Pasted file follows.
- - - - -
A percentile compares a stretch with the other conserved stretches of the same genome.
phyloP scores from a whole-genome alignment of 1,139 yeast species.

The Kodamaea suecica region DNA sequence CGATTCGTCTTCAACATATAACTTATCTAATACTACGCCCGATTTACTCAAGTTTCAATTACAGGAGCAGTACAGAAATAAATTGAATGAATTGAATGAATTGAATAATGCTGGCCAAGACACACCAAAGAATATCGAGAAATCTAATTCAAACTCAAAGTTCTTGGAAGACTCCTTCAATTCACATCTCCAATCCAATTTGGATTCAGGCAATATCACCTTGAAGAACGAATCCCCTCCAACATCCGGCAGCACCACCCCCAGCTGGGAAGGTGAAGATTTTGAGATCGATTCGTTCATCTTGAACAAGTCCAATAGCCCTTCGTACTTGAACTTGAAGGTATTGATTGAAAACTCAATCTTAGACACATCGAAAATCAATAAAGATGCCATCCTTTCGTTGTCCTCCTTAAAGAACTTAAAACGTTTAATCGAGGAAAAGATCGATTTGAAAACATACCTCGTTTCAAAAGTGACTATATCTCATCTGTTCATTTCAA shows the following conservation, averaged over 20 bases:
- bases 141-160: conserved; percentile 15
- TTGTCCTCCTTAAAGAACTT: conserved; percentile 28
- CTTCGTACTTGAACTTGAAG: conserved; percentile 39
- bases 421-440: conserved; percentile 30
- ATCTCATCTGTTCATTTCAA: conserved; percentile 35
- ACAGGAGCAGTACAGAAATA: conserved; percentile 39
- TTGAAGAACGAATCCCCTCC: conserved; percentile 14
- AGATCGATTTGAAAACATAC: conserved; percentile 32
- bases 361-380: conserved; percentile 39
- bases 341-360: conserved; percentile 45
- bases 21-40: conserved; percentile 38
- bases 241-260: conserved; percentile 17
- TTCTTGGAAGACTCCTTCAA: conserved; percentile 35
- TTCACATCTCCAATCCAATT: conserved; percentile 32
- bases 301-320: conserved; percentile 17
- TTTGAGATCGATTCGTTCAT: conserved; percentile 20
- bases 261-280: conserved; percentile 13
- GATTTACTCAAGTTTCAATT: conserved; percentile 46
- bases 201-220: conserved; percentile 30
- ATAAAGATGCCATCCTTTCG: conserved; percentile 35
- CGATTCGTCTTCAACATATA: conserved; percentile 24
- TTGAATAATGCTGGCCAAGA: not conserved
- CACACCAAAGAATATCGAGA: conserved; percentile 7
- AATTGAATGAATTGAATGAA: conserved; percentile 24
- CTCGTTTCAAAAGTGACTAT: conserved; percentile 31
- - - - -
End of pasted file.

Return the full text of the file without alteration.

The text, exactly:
A percentile compares a stretch with the other conserved stretches of the same genome.
phyloP scores from a whole-genome alignment of 1,139 yeast species.

The Kodamaea suecica region DNA sequence CGATTCGTCTTCAACATATAACTTATCTAATACTACGCCCGATTTACTCAAGTTTCAATTACAGGAGCAGTACAGAAATAAATTGAATGAATTGAATGAATTGAATAATGCTGGCCAAGACACACCAAAGAATATCGAGAAATCTAATTCAAACTCAAAGTTCTTGGAAGACTCCTTCAATTCACATCTCCAATCCAATTTGGATTCAGGCAATATCACCTTGAAGAACGAATCCCCTCCAACATCCGGCAGCACCACCCCCAGCTGGGAAGGTGAAGATTTTGAGATCGATTCGTTCATCTTGAACAAGTCCAATAGCCCTTCGTACTTGAACTTGAAGGTATTGATTGAAAACTCAATCTTAGACACATCGAAAATCAATAAAGATGCCATCCTTTCGTTGTCCTCCTTAAAGAACTTAAAACGTTTAATCGAGGAAAAGATCGATTTGAAAACATACCTCGTTTCAAAAGTGACTATATCTCATCTGTTCATTTCAA shows the following conservation, averaged over 20 bases:
- bases 141-160: conserved; percentile 15
- TTGTCCTCCTTAAAGAACTT: conserved; percentile 28
- CTTCGTACTTGAACTTGAAG: conserved; percentile 39
- bases 421-440: conserved; percentile 30
- ATCTCATCTGTTCATTTCAA: conserved; percentile 35
- ACAGGAGCAGTACAGAAATA: conserved; percentile 39
- TTGAAGAACGAATCCCCTCC: conserved; percentile 14
- AGATCGATTTGAAAACATAC: conserved; percentile 32
- bases 361-380: conserved; percentile 39
- bases 341-360: conserved; percentile 45
- bases 21-40: conserved; percentile 38
- bases 241-260: conserved; percentile 17
- TTCTTGGAAGACTCCTTCAA: conserved; percentile 35
- TTCACATCTCCAATCCAATT: conserved; percentile 32
- bases 301-320: conserved; percentile 17
- TTTGAGATCGATTCGTTCAT: conserved; percentile 20
- bases 261-280: conserved; percentile 13
- GATTTACTCAAGTTTCAATT: conserved; percentile 46
- bases 201-220: conserved; percentile 30
- ATAAAGATGCCATCCTTTCG: conserved; percentile 35
- CGATTCGTCTTCAACATATA: conserved; percentile 24
- TTGAATAATGCTGGCCAAGA: not conserved
- CACACCAAAGAATATCGAGA: conserved; percentile 7
- AATTGAATGAATTGAATGAA: conserved; percentile 24
- CTCGTTTCAAAAGTGACTAT: conserved; percentile 31